As discussed above, the present invention is also applicable to already designed TDM systems having any number of slots per frame. In such cases, there is, in general, an additional jitter penalty of one to three characters depending on channels speed. It is appreciated that a TDM system may also experience jitter due to other sources depending on the manner in which the system is designed. If the system does not buffer the incoming frame (and thus dejitter), the additional jitter should be accommodated by well known techiques. This would apply, for example, to the 193-bit long frame in the case of T1 links.

It is appreciated from the foregoing that the present invention provides a fast deterministic frame building procedure for slot assignment in communication systems utilizing time division multiplexing. The procedure is predicated on a binary type rule providing slot assignment in a collision free manner. The preocedure bounds inter-character jitter to tolerable levels and permits full utilization of the bandwidth in the TDM frame. Since the present invention significantly increases the speed of the frame building process, fast reconnection and rerouting of disconnected channels is achieved when network failures occur. The prior art procedures utilize either a very time consuming trial and error search or excessively large bandwidth time slots resulting in inefficient bandwidth utilization. The procedure of the present invention achieves time slot assignments with extreme rapidity without sacrificing bandwidth utilization. Since the present invention utilizes all available bandwidth, a network incorporating the present invention may carry more channels than networks utilizing the prior art approaches. Thus, the prior art problems associated with channel bumping and bandwidth reservation are significantly obviated by the present invention. Even though adequate reserve bandwidth exists in the prior art, placement of a channel within the allowable jitter that the channel can sustain or tolerate is uncertain. With the present invention, when a new channel requires service, the previous assignments are retained and the new channel is overlayed on the system by continuing the above-described procedure from the last assignment made. Thus, when a new channel is connected into the network, it will not be necessary for the data link module to rebuild the frame. The new channel is simply assigned to the available unoccupied slots. If, however, a large number of the existing channels are disconnected, it may be desirable to rebuild the frame. With the present invention the frame is rebuilt very rapidly, consolidating the empty spaces caused by the disconnected channels.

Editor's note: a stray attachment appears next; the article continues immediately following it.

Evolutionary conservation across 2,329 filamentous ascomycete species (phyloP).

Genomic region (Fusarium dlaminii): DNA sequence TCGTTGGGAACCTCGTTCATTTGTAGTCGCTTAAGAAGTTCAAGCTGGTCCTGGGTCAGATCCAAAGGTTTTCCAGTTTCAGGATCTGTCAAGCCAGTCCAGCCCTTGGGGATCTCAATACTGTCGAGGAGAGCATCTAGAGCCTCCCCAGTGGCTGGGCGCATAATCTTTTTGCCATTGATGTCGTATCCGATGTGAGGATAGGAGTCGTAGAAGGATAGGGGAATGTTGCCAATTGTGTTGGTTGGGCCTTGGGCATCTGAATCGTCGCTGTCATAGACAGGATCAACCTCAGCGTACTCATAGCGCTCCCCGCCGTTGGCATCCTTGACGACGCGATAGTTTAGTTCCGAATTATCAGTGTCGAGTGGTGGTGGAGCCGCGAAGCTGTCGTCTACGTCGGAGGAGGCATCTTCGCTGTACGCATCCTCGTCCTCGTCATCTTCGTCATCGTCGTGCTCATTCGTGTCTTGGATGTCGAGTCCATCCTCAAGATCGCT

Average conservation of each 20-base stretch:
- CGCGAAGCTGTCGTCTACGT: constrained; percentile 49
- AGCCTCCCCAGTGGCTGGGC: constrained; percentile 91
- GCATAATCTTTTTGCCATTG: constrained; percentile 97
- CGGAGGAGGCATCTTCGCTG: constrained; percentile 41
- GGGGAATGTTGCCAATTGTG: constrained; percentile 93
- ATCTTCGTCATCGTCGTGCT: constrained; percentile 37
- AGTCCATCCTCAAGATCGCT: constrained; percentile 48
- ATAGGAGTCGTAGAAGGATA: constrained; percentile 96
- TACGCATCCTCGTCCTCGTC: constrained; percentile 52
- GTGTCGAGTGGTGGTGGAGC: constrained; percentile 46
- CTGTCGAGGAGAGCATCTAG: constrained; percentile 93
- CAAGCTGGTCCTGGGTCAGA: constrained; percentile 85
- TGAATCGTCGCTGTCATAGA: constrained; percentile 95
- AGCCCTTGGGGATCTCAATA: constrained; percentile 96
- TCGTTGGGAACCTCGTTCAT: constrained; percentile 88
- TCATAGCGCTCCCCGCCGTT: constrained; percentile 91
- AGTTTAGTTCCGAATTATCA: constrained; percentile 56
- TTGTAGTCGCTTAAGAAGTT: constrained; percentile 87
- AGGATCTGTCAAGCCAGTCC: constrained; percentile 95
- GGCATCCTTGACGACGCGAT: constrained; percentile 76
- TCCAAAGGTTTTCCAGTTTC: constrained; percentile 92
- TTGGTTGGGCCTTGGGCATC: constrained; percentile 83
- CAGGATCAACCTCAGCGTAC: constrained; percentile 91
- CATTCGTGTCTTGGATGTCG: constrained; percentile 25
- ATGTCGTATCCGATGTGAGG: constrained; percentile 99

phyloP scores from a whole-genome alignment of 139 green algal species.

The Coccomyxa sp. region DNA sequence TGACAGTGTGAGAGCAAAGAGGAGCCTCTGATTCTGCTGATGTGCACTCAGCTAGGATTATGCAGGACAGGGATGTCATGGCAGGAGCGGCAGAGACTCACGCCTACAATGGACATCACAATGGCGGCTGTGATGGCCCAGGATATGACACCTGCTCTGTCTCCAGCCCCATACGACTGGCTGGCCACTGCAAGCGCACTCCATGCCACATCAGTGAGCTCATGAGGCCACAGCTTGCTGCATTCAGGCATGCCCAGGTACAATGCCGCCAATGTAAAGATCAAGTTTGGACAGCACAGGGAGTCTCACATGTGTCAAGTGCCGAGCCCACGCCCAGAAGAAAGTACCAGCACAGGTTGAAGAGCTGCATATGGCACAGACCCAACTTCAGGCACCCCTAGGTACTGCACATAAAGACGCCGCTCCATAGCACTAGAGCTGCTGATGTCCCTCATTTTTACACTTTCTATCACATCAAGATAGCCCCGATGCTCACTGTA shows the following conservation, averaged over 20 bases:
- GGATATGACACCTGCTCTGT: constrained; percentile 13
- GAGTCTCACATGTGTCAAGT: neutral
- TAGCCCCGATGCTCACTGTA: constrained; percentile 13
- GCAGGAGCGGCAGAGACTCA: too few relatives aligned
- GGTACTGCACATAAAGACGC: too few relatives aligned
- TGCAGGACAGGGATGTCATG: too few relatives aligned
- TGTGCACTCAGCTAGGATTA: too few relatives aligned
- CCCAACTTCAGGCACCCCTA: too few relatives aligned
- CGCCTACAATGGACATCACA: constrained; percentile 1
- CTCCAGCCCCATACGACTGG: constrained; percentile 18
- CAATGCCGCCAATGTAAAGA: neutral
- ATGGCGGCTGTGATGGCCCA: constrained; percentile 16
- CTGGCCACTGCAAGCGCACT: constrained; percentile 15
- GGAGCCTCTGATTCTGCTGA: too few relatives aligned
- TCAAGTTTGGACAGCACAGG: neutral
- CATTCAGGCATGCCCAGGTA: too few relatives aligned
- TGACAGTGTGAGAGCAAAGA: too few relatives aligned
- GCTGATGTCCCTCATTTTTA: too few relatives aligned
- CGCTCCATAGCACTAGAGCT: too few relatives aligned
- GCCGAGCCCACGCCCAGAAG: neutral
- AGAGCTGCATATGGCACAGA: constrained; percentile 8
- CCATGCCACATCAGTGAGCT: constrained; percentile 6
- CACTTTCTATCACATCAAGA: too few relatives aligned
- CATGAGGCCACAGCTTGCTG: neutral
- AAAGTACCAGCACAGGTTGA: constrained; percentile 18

While the invention has been described in its preferred embodiment, it is to be understood that the words which have been used are words of description rather than limitation and that changes may be made within the purview of the appended claims without departing from the true scope and spirit of the invention in its broader aspects.

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Referenced by
Citing PatentFiling datePublication dateApplicantTitle
US5260944 *Aug 5, 1991Nov 9, 1993Matsushita Electric Industrial Co., Ltd.Dynamic channel allocation method
US5502723 *Oct 4, 1995Mar 26, 1996Circuit Path Network SystemsMethod for assigning cell slots to one or more communication channels by mapping the channels to cell slots based on a one-to-one transformation
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US6801513Jun 20, 2000Oct 5, 2004At&T Wireless Services, Inc.Methods and apparatus for dynamically assigning time slots in a wireless communication system
US7006477 *Aug 30, 2000Feb 28, 2006Lucent Technologies Inc.Method for interleaving of half rate channels suitable for half duplex operation and statistical multiplexing
US7161922Aug 13, 2004Jan 9, 2007Clearwire CorporationMethods and apparatus for dynamically assigning time slots in a wireless communication system
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Classifications
U.S. Classification370/458, 370/498
International ClassificationH04J3/04, H04J3/16
Cooperative ClassificationH04J3/1629
European ClassificationH04J3/16A4B